No way.

That's not for Real Men, Netanyahu signaled, using the Real Man's tool chest of incitement, racism, dismissive sarcasm, cochanut - the uniquely Israeli version of the theory and practice of Might Makes Right - and, to borrow a phrase from the Old, Old Right, biryonut. Bullying.

That kind of Fake Peace policy, Netanyahu’s smirk told his people, is for a wuss, for Yefeh Nefesh, for effeminate men we see as limp of wrist and limp of will, for women we see - or don't see - as not at all feminine enough. That kind of policy is for people who belong to the well-dressed slime and scum who - though they serve in the military and insist that they love this land - are not really Jews at all, not really Israelis at all, not The People, not Zionists at all.

So be it.

I'm sick of all of it. I'm shaving off the Netanyahu Zionism which condemns as Smolan - literally leftist, but more closely translated as filthy and stinking traitor - anyone and everyone who dares rival Bibi. Including, for example, the undeniably right-wing Likud veteran Gideon Saar, and former army chief turned political hopeful Benny Gantz,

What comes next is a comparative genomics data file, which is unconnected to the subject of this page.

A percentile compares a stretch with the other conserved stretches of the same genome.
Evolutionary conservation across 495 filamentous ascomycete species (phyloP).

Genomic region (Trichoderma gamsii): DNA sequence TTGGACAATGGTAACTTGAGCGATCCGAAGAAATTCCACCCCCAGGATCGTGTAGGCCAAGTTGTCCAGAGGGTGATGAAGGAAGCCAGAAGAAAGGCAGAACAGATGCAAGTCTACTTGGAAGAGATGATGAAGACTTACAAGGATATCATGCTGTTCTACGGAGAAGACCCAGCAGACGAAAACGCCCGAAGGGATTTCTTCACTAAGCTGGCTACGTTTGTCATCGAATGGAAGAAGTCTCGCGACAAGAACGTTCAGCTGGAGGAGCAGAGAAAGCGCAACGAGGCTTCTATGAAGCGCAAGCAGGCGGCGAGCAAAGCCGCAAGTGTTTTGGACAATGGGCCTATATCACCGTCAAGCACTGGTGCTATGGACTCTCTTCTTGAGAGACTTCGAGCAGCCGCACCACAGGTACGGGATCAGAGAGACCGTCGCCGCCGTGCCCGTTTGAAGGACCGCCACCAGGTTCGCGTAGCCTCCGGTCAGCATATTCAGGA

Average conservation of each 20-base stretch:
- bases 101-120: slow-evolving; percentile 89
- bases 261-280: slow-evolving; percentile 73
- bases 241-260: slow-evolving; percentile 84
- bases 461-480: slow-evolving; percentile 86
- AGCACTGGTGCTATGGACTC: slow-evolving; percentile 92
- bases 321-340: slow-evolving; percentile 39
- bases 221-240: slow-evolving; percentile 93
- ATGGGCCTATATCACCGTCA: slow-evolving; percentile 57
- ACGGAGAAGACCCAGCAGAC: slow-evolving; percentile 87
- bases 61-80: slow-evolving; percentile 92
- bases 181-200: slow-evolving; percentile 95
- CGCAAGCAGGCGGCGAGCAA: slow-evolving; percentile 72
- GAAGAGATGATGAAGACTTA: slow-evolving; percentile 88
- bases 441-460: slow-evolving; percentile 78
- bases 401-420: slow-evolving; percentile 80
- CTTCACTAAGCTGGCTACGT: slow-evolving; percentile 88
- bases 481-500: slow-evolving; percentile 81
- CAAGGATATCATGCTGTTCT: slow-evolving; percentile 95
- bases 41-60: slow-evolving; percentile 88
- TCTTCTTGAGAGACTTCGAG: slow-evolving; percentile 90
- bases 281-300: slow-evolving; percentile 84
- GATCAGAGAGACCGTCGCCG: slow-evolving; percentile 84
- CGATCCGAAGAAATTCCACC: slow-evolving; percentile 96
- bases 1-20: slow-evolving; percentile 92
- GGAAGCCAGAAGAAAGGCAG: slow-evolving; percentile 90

It's gotten so bad that when Gantz this week greeted Druze former IDF comrades in arms with kisses and embraces, and promised to do everything he could to change the nation-state law - legislation which has done more to harm Israel's relations with its Druze minority than any measure ever - a succession of pipsqueak, revenge-of-the-nerds Likud Netanyahu loyalists lined up to denounce Gantz as, yes, the worst of the worst of the worst. Smolan.

This week, the prime minister’s New Boy, He Man Likud newbie Yoav Galant, the very model of the self-adoring and insolent former major general, royally entitled and yet disgruntled as only a He Man can be, summed up the Netanyahu era in one sentence:

“Settlements are the new Zionism of the 21st Century.”